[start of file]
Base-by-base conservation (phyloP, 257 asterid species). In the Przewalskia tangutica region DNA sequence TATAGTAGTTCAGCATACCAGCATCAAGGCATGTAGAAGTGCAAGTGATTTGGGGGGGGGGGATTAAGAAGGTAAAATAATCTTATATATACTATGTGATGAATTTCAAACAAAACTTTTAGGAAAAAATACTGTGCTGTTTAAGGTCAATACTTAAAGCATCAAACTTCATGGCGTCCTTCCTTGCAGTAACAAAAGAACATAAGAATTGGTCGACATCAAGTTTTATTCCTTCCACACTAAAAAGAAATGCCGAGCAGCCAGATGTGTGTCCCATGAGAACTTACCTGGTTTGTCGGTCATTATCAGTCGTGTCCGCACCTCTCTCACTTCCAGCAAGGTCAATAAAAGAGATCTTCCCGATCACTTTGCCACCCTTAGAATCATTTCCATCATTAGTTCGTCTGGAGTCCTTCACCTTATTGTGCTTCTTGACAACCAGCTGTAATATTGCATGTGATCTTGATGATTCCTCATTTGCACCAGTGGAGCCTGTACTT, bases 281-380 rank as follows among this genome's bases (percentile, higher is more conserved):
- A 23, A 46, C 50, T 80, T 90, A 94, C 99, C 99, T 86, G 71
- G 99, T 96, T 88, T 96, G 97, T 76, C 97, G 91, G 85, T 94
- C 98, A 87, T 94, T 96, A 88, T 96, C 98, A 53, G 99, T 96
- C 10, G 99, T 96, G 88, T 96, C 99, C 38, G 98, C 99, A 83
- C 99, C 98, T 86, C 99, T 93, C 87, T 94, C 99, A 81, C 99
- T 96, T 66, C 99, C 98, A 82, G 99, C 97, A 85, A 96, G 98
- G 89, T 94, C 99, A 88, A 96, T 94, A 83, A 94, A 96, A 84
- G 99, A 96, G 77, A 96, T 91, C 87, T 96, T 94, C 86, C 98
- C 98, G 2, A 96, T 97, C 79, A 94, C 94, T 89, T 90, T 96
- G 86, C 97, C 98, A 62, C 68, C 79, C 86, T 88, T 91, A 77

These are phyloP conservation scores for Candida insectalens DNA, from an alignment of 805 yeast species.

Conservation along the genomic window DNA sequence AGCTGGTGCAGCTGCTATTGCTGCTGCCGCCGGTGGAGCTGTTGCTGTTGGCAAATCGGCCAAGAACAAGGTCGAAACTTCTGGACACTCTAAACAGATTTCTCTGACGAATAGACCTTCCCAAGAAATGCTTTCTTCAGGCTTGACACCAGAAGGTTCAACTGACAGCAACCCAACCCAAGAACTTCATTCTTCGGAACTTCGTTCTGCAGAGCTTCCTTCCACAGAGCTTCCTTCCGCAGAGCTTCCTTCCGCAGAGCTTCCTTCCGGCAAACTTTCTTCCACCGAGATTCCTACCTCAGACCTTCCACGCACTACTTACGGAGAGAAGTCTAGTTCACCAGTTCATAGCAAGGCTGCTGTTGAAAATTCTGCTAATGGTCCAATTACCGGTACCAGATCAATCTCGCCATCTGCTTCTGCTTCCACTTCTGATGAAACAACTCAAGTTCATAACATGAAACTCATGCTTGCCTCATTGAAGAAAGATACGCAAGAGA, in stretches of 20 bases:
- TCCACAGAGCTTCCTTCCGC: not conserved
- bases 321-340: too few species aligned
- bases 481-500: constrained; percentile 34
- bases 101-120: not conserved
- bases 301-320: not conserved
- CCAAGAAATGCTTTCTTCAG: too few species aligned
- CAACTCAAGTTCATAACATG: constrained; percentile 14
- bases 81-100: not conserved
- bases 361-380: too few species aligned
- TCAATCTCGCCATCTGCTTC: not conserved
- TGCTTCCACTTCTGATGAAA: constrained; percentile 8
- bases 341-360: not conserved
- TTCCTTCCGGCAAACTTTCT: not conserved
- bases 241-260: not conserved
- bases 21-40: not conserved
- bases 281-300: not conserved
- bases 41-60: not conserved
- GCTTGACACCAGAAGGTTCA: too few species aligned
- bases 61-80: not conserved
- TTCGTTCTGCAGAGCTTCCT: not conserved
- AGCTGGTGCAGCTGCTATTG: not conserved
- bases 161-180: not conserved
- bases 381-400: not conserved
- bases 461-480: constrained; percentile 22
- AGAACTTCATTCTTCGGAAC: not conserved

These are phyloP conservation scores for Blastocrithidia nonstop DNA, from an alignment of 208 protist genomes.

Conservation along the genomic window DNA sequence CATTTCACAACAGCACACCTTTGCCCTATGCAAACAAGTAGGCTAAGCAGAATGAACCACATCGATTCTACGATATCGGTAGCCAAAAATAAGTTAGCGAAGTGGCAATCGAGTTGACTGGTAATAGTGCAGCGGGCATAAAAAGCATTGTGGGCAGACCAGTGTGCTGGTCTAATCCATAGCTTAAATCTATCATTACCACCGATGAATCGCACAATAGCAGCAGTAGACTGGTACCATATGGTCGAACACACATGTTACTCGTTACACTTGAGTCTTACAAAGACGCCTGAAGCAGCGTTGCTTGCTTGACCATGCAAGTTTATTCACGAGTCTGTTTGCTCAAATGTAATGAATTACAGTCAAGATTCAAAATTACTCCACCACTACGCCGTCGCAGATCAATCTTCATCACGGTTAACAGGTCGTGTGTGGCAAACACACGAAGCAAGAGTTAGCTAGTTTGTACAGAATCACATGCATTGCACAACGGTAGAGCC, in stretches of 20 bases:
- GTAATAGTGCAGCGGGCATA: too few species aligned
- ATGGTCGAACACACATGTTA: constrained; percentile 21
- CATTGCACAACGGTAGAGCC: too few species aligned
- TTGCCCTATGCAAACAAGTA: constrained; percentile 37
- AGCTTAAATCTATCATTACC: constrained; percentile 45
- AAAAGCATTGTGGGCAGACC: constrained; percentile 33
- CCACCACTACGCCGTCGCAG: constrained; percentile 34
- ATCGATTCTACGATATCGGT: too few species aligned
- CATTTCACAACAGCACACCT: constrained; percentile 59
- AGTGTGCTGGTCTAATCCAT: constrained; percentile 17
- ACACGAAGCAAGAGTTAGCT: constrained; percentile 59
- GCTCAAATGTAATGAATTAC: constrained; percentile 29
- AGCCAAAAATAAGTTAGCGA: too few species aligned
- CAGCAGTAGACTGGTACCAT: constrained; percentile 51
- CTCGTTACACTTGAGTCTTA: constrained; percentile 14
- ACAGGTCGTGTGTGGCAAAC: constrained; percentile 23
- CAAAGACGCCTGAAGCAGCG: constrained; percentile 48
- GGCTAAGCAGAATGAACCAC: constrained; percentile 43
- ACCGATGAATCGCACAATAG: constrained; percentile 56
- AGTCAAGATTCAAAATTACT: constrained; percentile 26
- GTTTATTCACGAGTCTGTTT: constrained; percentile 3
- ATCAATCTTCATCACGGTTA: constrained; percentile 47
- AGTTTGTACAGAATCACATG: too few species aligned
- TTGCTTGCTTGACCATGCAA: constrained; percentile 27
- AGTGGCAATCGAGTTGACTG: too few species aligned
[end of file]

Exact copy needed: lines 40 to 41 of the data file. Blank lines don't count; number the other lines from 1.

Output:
Conservation along the genomic window DNA sequence CATTTCACAACAGCACACCTTTGCCCTATGCAAACAAGTAGGCTAAGCAGAATGAACCACATCGATTCTACGATATCGGTAGCCAAAAATAAGTTAGCGAAGTGGCAATCGAGTTGACTGGTAATAGTGCAGCGGGCATAAAAAGCATTGTGGGCAGACCAGTGTGCTGGTCTAATCCATAGCTTAAATCTATCATTACCACCGATGAATCGCACAATAGCAGCAGTAGACTGGTACCATATGGTCGAACACACATGTTACTCGTTACACTTGAGTCTTACAAAGACGCCTGAAGCAGCGTTGCTTGCTTGACCATGCAAGTTTATTCACGAGTCTGTTTGCTCAAATGTAATGAATTACAGTCAAGATTCAAAATTACTCCACCACTACGCCGTCGCAGATCAATCTTCATCACGGTTAACAGGTCGTGTGTGGCAAACACACGAAGCAAGAGTTAGCTAGTTTGTACAGAATCACATGCATTGCACAACGGTAGAGCC, in stretches of 20 bases:
- GTAATAGTGCAGCGGGCATA: too few species aligned